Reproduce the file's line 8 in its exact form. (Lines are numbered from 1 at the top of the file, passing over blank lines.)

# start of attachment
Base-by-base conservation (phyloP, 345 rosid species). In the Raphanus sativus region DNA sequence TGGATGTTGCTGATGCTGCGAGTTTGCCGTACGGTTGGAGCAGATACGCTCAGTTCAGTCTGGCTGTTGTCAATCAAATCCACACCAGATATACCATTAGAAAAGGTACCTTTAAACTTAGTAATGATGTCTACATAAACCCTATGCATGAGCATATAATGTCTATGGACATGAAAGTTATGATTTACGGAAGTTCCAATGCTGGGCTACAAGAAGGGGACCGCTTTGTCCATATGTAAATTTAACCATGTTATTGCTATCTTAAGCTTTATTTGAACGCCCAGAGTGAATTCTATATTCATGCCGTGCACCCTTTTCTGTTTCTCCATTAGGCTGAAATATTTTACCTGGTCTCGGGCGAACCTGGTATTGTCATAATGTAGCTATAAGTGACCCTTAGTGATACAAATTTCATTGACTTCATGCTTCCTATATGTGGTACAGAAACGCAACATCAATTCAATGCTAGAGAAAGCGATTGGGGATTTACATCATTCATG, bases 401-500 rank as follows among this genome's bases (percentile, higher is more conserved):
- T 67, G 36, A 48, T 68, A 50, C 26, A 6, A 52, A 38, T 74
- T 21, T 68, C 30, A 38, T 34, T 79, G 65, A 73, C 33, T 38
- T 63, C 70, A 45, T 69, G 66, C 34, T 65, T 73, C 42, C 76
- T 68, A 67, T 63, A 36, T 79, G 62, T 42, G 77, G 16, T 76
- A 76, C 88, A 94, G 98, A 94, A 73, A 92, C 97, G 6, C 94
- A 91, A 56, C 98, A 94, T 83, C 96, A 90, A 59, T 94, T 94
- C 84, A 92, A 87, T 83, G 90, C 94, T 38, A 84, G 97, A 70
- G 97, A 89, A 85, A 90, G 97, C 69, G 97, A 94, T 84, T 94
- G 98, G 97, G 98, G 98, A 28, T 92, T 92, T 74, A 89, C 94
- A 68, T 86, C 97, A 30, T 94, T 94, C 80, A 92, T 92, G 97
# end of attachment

- C 84, A 92, A 87, T 83, G 90, C 94, T 38, A 84, G 97, A 70